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Posts tagged with 'bios'

Colin Ian King

QEMU + EFI BIOS

I've been poking around with the Extensible Firmware Interface (EFI) and discovered that Tristan Gingold has kindly ported an EFI BIOS from the TianoCore project to QEMU.

The EFI tarball at the QEMU website contains an EFI BIOS image and a bootable linux image that uses the elilo boot loader. I simply grabbed the tarball, unpacked it and moved the EFI bios.bin to /usr/share/qemu/bios-efi.bin to make sure I don't get confused between BIOS filenames.

Then I booted using the EFI BIOS and EFI enabled linux disk image:

qemu qemu -bios bios-efi.bin -hda efi.disk

Here is the initial boot screen:



And here's the EFI command prompt:


So if you want to get to play with EFI, here's a great virtualized playground for one to experiment with. Kudos to TianoCore, Tristan Gingold and QEMU!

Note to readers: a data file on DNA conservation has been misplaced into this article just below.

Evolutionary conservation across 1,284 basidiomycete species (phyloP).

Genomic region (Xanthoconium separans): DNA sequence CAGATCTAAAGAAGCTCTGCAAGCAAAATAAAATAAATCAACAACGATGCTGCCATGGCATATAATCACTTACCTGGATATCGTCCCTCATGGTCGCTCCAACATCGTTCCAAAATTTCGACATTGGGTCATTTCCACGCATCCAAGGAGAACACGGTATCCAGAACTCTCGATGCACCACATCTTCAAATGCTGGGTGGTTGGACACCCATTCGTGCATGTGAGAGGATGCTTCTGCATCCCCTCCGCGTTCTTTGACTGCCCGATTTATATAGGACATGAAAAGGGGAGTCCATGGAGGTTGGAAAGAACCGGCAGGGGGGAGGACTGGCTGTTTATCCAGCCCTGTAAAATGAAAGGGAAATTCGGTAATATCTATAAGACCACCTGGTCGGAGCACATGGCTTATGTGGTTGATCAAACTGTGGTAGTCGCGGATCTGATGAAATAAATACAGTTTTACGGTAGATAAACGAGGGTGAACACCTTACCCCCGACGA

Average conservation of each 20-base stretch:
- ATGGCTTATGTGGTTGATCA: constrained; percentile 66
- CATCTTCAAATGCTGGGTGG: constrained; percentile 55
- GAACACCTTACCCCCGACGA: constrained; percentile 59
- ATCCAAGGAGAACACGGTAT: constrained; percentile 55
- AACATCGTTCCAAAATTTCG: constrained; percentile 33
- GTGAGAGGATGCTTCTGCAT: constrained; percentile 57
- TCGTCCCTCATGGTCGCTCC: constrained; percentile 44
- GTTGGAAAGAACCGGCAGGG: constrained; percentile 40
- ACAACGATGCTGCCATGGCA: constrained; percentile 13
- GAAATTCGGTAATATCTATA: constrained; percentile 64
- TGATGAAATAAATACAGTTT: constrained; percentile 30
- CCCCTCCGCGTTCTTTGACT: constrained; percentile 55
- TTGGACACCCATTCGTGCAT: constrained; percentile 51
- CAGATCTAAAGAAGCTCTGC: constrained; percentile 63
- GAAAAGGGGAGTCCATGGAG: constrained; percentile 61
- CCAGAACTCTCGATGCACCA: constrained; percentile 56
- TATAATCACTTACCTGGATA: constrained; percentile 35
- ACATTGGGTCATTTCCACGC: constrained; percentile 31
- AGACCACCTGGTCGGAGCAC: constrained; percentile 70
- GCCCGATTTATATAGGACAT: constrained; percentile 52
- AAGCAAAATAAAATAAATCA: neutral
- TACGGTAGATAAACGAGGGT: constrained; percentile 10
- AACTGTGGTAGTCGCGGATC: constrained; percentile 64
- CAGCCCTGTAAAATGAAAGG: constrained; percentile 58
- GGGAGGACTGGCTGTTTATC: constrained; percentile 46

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Colin Ian King

System Management Mode is Evil

System Management Mode (SMM) is an evil thing. It's a feature that was introduced on the Intel 386SL and allows an operating system to be interrupted and normal execution to be temporarily suspended to execute SMM code at a very high priviledge level. It's normally configured at boot-time by the BIOS and the OS has zero knowledge about it.

The System Management Interrupt (SMI) causes the CPU to enter system management mode, usually by:

  • The processor being configured to generate a SMI on a write to a predefined I/O address.
  • Signalling on a pre-defined pin on the CPU
  • Access to a predefined I/O port (port 0xB2 is generally used)
SMM has been used to catch chipset errors, handle system failures such as CPU overheating, perform fan control, emulate hardware, and even run rootkits(!)